Written by Emily Hamann | The Woodinville Weekly
How many people daydream about quitting their desk jobs and traveling the world? One Woodinville man took that fantasy a step farther — he actually did it.
Last year Sandeep Nain quit his job as a software development manager at Expedia and started a business taking people on hiking and mountaineering tours.
Between his love of the outdoors and his demanding career, when his daughter Jiya was born he knew something had to give.
“I had to miss my baby, or I had to miss my outdoors,” he said. “Or I miss my work.”
He decided to combine his job and love of adventuring, and started Miyar Adventures.
He just got back from guiding his first international trip a few weeks ago. He took a group of people to Tanzania, where they climbed Mt. Kilimanjaro and went on a wildlife safari.
“I never thought that there could be so many animals in one place,” he said. “Fifty elephants went around our Jeep.”
For his next trip, starting at the end of March, he’ll be taking a group to the Mt. Everest base camp in Nepal.
Miyar Adventures also offers local weekend trips in the Cascades, and introductory trips to teach backpacking, mountaineering and rock climbing.
“We try to make it both like a learning and a fun experience,” Nain said. “You get to see the outdoors, but without spending too much or worrying.”
Before all the trips, there are information sessions, discussions about gear and fitness, and for the big trips, the group that is going will hike together. This helps everyone in the group get to know each other before the trip starts. Nain also makes a Facebook group for the trip and organizes meetups.
“So it’s not like you’re just signing up and going randomly with a bunch of people you don’t know,” he said.
As much as he tries to get everyone acquainted and used to each other, sometimes tensions can flare up on a trip, and it’s up to Nain to solve the problem. That’s where his previous experience managing his team at Expedia come in handy.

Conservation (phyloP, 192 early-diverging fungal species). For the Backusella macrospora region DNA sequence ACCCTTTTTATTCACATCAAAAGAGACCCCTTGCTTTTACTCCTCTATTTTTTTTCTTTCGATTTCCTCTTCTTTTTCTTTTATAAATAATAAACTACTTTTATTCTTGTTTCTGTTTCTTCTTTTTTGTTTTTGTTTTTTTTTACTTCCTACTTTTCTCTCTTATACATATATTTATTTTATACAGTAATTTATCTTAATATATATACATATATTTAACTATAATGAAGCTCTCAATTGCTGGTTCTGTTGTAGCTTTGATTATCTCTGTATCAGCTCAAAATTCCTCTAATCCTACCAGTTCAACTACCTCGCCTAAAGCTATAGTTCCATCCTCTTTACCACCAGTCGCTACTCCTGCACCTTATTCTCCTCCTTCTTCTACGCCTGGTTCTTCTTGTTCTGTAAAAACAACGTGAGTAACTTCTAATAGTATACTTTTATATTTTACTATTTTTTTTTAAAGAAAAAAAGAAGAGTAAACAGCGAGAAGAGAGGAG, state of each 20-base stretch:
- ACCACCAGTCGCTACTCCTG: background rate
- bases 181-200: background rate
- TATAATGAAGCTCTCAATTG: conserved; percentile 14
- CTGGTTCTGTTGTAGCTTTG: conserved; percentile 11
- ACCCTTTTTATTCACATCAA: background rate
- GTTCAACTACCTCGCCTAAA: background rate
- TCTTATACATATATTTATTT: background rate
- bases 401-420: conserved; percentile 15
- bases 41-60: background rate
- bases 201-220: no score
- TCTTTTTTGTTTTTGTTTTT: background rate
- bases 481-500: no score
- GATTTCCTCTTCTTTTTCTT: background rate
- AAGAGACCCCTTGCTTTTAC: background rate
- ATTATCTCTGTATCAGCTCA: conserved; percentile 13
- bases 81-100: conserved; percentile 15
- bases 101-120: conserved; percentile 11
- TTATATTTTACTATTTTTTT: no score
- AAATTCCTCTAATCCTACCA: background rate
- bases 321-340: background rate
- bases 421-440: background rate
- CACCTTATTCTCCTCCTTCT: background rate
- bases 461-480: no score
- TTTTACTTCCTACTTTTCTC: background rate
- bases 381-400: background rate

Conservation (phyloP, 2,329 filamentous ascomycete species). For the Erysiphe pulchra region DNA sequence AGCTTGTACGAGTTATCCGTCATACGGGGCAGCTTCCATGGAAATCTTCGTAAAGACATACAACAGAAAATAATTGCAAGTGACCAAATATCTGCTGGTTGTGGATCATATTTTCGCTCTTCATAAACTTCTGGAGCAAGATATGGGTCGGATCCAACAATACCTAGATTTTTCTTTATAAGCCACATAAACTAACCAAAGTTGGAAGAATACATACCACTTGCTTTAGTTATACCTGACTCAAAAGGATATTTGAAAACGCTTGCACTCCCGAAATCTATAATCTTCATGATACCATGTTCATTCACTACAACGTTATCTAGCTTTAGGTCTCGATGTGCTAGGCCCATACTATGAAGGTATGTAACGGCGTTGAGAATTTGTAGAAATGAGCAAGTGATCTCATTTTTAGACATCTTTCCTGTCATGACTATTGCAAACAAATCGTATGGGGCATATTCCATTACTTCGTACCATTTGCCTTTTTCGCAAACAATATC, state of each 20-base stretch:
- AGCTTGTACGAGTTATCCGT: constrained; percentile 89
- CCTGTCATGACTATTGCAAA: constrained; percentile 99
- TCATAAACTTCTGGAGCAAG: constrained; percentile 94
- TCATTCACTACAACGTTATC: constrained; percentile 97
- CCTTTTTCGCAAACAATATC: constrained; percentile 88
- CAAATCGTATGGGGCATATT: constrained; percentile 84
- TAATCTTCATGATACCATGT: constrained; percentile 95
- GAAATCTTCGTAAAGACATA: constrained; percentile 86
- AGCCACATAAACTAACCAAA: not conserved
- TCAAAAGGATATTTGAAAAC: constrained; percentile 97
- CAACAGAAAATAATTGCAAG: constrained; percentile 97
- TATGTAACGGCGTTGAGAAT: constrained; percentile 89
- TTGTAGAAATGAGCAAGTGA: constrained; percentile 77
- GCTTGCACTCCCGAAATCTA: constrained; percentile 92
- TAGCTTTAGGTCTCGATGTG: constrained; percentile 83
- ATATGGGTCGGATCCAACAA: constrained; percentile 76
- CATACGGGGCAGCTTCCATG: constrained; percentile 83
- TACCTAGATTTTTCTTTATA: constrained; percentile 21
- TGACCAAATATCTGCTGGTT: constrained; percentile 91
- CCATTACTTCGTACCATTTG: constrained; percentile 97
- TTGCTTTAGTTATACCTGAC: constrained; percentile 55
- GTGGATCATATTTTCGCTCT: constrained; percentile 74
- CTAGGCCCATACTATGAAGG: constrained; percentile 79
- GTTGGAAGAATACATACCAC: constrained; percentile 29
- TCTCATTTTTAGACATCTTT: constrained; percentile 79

“I did have some experience with that before and it definitely helps,” Nain said. “Even if it’s in a different profession, people are people.”
That aspect of the job is one of differences between guiding trips and when he would go out casually.
“It’s not the same as traveling alone or with just your friends,” he said.
He’s been traveling, hiking and mountain climbing for a long time. His first trip was when he left his small town to go to college.
“All of the sudden I was like in Alice in Wonderland, with new people,” he said. He still loves that aspect of travel.
“Learning about new cultures and meeting new people,” he said, “it helps to make your mind more open.”
After he graduated, he got a job at a software company. He visited Seattle for the first time as a contractor for that company.
“I fell in love with the mountains,” he said. He decided to move here about 12 years ago. He got a job at Microsoft. He began hiking through the Olympic Mountains. Then he started learning mountaineering and rock climbing.
“I just found out that I really enjoy it and I was really good at it,” he said. He was climbing every weekend.
“There’s like a rhythm in it. A lot of it is shifting your weight and finding your balance and doing your dance on the rock,” he said. “When things are going right … you don’t even feel fear.”
Last year he and two friends went on a trek, climbing in the Miyar Valley in India. That’s where his company gets its name.
“A couple of peaks we went on, nobody had been there before,” he said. When you’re the first person to climb a mountain, you get to name it. They named one of the peaks Mt. Sealth, which is one of the other ways Chief Seattle’s name is spelled in English.
That kind of climbing was very different than one of Nain’s familiar treks on Mt. Rainier.
“Here if you break your leg or something someone will rescue you,” hse said. It wasn’t like that in the remote valley where they were climbing by themselves.
“You can’t let things go wrong,” he said. “There’s no one coming to help you.”
He hopes his trip to the Miyar Valley wasn’t his last large expedition, although he’s unsure when he would take another trip like it.
“With my 1-year-old daughter I don’t know that I want to take that kind of risk,” he said.